Zhuo Yunbao and Lan Nan buy their clothes at inexpensive stores in underground malls and neighborhood outlets. They rarely eat out. Their 8-year-old son's tiny...
SHANGHAI, China — Zhuo Yunbao and Lan Nan buy their clothes at inexpensive stores in underground malls and neighborhood outlets. They rarely eat out. Their 8-year-old son’s tiny room is bare of toys.
It’s not that the Shanghai family is poor. Far from it. By Chinese standards, they are part of the growing middle class, between them grossing around 7,000 yuan a month — about $860.
But instead of spending their way to a higher standard of living, the Zhuos are saving nearly half their income. They say they have little choice.
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Like most Chinese, the Zhuos face financial insecurities. Their health insurance is full of holes. The price of most homes here is beyond their reach. School tuition, once paid for by the state, is rising. And the couple, both 34, worry about who will take care of them when they are old.
“I feel very tired when I think about this,” Lan Nan says. “It seems we can only save … and will always save this way.”
The Zhuos illustrate why the Chinese may be the most prodigious savers in the world. China’s economic reforms have vastly improved living standards, but the last two decades also have seen a dismantling of the socialist “iron rice bowl” that provided basic health and welfare from cradle to grave. The result is that many Chinese feel more insecure about their future than their parents’ generation did.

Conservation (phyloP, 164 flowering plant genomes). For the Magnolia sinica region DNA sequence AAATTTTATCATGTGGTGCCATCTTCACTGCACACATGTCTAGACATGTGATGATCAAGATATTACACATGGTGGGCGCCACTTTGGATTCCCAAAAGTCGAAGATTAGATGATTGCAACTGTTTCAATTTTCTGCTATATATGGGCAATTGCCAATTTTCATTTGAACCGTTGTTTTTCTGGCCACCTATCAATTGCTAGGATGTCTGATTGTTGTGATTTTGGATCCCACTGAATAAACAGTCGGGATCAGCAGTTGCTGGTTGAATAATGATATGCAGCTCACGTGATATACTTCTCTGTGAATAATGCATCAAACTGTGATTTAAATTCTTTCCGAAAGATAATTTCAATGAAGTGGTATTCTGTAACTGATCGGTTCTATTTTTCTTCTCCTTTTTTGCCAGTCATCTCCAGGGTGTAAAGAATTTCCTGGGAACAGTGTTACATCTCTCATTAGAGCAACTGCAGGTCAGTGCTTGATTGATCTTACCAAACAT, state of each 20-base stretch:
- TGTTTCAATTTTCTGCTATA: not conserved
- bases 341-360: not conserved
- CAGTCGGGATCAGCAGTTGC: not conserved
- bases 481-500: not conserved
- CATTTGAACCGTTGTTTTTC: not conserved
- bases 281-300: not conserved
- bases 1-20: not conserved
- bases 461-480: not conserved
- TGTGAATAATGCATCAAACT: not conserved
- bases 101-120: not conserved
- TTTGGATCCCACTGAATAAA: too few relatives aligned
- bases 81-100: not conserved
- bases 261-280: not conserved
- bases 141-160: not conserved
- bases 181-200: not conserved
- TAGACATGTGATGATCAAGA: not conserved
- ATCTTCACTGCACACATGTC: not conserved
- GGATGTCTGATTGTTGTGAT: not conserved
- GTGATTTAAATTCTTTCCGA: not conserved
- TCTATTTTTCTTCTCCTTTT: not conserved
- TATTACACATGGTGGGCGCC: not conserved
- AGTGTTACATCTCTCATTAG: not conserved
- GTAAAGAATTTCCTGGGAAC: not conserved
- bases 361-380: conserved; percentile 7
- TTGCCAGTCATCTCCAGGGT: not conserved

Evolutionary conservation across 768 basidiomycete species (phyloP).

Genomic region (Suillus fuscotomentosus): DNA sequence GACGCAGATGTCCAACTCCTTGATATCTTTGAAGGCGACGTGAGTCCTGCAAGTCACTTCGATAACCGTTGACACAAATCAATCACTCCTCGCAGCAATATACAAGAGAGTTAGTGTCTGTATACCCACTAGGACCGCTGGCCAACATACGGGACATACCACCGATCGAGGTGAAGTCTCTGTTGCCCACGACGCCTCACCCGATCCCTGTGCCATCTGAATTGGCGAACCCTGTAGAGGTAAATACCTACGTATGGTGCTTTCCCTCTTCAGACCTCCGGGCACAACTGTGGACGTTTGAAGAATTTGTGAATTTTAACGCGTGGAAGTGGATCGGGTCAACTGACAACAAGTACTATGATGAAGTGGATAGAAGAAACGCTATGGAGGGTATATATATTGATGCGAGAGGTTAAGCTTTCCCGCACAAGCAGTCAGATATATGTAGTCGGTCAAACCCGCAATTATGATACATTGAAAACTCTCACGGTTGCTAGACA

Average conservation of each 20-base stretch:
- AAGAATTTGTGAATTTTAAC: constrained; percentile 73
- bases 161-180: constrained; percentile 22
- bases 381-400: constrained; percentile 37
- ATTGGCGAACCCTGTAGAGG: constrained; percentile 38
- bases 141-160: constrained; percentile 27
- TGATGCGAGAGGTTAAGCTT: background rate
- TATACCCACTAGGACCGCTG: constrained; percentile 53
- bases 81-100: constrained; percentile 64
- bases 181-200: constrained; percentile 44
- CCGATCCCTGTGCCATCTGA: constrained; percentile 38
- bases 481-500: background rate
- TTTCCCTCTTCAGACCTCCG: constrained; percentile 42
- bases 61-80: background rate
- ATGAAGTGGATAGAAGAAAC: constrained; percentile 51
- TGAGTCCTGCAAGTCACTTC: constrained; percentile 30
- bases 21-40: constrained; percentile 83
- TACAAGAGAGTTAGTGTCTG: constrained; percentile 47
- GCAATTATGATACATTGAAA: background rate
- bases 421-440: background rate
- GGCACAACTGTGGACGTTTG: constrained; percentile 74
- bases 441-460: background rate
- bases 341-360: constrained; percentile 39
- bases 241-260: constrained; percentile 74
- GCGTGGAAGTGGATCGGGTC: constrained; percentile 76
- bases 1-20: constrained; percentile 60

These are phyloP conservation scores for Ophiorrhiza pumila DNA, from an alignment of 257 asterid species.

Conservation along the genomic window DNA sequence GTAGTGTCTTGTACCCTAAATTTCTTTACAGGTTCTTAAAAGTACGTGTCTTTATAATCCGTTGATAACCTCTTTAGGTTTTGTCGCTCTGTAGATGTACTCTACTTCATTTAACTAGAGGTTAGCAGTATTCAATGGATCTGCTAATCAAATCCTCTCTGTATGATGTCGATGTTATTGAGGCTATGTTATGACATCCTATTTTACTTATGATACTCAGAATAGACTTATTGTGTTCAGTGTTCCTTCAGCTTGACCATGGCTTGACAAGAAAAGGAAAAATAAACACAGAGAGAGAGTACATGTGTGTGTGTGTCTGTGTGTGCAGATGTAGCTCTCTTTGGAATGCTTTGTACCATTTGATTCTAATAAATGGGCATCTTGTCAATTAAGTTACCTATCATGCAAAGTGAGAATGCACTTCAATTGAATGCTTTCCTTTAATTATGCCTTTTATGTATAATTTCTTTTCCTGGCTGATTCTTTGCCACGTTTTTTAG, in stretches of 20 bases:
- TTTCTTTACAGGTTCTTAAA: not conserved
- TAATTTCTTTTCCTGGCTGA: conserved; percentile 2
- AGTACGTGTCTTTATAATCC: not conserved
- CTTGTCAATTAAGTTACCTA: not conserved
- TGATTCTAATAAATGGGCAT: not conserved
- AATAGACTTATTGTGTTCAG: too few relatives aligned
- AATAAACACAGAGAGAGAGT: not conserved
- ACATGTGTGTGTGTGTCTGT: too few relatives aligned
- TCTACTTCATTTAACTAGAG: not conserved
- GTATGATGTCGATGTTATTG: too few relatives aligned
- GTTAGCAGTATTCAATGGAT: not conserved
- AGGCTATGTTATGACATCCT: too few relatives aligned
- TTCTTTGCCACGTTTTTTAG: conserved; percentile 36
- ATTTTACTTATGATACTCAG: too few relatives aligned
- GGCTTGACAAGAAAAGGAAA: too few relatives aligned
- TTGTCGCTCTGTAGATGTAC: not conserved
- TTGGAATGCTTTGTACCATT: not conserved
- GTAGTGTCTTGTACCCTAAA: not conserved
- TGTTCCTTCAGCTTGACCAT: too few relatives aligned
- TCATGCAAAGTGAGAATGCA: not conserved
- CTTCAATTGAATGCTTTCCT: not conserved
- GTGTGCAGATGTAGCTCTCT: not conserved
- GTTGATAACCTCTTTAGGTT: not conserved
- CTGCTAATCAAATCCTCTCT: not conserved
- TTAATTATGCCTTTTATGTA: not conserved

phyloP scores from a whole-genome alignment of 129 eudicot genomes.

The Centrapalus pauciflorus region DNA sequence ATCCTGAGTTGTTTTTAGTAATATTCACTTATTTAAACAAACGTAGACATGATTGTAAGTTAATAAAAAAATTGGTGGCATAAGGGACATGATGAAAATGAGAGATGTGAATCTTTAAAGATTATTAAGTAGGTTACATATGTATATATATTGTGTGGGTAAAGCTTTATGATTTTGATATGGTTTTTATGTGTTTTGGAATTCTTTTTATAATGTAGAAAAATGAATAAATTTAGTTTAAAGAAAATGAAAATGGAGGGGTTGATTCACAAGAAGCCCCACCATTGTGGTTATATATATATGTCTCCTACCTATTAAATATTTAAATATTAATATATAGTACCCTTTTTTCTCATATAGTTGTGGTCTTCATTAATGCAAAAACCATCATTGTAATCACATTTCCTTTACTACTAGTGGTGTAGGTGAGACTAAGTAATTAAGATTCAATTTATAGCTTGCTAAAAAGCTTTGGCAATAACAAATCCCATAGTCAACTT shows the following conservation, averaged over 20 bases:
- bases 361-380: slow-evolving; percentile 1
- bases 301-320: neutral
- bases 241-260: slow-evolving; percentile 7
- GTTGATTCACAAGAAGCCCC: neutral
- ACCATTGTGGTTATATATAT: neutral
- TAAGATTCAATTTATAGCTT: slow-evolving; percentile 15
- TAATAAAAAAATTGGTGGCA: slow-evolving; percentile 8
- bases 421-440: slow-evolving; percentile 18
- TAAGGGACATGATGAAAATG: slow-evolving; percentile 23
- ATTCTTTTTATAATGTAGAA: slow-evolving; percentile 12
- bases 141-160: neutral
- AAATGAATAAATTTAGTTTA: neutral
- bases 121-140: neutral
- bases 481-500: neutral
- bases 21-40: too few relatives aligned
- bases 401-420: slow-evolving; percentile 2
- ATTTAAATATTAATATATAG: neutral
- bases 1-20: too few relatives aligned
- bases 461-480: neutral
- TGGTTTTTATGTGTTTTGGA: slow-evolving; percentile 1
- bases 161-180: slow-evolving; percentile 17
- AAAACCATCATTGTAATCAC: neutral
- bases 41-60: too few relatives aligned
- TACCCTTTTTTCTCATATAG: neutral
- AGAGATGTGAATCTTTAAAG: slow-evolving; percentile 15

Chinese families are saving about half of their income. Analysts believe that has contributed to a “global savings glut” that has helped push down interest rates and, in the United States, fuel excessive spending.
U.S. households have been spending more than they have been earning in recent months. That contrasts with an average savings rate — or savings as a percentage of income — of 8 percent from 1950 to 2000.
For China, high savings have pumped up investment at home and supported export industries. But the country’s widening trade surplus has triggered complaints from the United States. In a visit to Beijing last month, Treasury Secretary John W. Snow suggested that the Chinese save less and spend more — on U.S.-made goods to help ease America’s big account deficit.
But most experts expect China’s savings rate to stay high for years to come because of the need to prepare for a large dependent elderly population. The median age of China’s population has jumped to 32.6 from 22.1 in 1980, says Andy Xie, an economist at Morgan Stanley in Hong Kong, mainly because of the nation’s one-child policy.
The trend is pronounced in cities such as Shanghai, where gleaming skyscrapers and high-end boutiques belie the frugal lifestyles of many residents.
The Zhuos are typical. The couple met at a metallurgical technical college in Shanghai. They graduated together, and today both have desk jobs, he at a state-owned educational-services company and she at a private logistics firm.
Their combined monthly income puts them above average for wage earners in this city of 17.4 million residents. A fifth of their paychecks goes to taxes and their portion of the costs for health insurance.